1. So if I read you correctly, Apple could have a DMZ for bag check-in and lockers for personal security. Because all personal items are in the DMZ, employees just need observation while going to the DMZ, avoiding any checks in the first place. Maybe a metal detector too/ X-ray too?

        1. It is worth consideration. Separate the retail area from bag storage. But there are many possibilities, and there may be a better solution.

          The key issue, IMO, is that most employees are honest. The current approach that Apple is using wastes their time and makes them feel disrespected, and that is bad for everyone – the company, the employees, and the customer.

  2. “Thus, our plaintiffs could all freely choose not to bring bags to work, thereby avoiding Apple’s restrictions during exit searches. That free choice is fatal to their claims,”

  3. This is a very disturbing decision. The related SCOTUS decision hinged on a theory that the bag search requirement (and theft of the employees time) was OK because it wasn’t part of the job the employee was hired to perform. By that logic, cleaning the restrooms isn’t part of the the job but could be required to be done without compensation.

    Amazon was behind the first decision. It’s a shame to see Apple follow in their footsteps. It may be necessary to have security checks. It isn’t necessary to take more than about 20 seconds to get the employee on their way.

    But why should we anticipate any of the branches of government to look out for “We, the people” when they think corporations are people too. Except when corporations commit a capital crime. Then I t’s just misdemeanor murder and you pay a fine.

    1. If you’ve ever performed a job in manufacturing, you would know that you are required to start working as soon as the buzzer sounds. You are expected to be ready to go, and workers have already prepped on their own time, without pay. That’s the way it is, and these whiners in retail get no sympathy from me.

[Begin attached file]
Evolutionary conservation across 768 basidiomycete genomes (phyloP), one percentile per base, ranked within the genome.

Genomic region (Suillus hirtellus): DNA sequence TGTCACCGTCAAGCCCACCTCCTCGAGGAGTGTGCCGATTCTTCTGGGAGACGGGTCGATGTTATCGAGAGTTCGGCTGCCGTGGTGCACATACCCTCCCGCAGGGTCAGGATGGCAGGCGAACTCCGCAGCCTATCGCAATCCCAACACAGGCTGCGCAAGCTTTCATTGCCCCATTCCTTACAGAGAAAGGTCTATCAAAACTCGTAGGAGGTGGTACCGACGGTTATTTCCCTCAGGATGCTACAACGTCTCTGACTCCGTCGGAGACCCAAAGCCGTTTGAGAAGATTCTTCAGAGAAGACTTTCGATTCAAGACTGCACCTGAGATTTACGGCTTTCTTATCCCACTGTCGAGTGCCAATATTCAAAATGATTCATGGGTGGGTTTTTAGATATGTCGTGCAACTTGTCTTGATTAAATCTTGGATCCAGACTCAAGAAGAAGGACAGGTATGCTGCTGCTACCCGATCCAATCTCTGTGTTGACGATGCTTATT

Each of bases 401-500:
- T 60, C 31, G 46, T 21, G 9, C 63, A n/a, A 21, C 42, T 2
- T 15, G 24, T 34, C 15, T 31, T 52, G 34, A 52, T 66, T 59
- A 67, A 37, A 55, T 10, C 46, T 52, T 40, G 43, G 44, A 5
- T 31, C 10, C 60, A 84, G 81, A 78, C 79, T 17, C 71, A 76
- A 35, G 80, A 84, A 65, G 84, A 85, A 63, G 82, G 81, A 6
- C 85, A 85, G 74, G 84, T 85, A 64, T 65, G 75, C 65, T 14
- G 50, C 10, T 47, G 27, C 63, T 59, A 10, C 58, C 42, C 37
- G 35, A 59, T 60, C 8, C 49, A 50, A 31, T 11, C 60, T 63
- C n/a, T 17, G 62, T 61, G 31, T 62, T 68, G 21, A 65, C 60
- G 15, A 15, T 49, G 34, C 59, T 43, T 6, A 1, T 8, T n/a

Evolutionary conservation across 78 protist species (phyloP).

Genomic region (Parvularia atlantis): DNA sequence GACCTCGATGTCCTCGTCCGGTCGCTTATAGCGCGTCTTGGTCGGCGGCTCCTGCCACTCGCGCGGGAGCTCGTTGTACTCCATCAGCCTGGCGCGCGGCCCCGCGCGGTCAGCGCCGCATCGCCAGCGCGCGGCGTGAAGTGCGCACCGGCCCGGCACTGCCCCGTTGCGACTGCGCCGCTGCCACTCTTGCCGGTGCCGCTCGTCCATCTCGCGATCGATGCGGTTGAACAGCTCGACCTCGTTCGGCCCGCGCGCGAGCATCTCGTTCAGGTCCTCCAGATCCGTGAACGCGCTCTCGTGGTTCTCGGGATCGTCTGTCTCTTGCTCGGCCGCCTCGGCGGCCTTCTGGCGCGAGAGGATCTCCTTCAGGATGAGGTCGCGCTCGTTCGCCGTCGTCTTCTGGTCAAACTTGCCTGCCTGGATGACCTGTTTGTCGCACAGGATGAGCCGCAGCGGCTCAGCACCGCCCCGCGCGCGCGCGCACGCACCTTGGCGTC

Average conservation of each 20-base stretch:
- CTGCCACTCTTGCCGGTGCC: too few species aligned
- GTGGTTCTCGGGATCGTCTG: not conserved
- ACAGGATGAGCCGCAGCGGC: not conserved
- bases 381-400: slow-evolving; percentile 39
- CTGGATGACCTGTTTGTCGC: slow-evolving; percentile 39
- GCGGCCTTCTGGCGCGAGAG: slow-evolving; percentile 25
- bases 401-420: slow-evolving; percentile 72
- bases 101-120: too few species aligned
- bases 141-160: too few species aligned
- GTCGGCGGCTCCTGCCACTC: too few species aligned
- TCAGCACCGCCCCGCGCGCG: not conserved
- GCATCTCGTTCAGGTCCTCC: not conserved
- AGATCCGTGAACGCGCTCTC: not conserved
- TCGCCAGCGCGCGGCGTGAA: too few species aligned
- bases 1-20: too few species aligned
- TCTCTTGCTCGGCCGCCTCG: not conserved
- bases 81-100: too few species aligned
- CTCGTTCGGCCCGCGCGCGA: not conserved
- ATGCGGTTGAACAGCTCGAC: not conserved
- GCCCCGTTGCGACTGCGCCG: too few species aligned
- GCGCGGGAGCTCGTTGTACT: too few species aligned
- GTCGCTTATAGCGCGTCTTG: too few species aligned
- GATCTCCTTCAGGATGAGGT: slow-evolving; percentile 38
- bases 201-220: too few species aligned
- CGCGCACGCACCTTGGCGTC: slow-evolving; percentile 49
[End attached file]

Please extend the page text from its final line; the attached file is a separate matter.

1. Did that for 30 years. Entered and left through guarded gates with every briefcase, bag and lunchbox checked by security when leaving ( they probably also do it on entry these days). I seldom broke stride passing through the checkpoint. I’d have been trampled by everyone else if I had.

        The key was, there were enough guards to get the job done efficiently, not one dickhead on a power trip forcing people to his will, and start-stop times were staggered so that the number exiting at any instant didn’t overload the guards capacity to check. I will assure you that a routine fifteen minute wait would have been an item for resolution during the next contract negotiation, both with the guards union and the workers and engineers unions. And that’s what’s really missing, a strong voice for workers in American.

        Plus, this isn’t about workers getting ready to work on their own time, it’s about their time being taken before their lunch break and after their shift, waiting for management to clear them to leave. There has to be a better way and it’s a shame Apple doesn’t care enough to figure it out.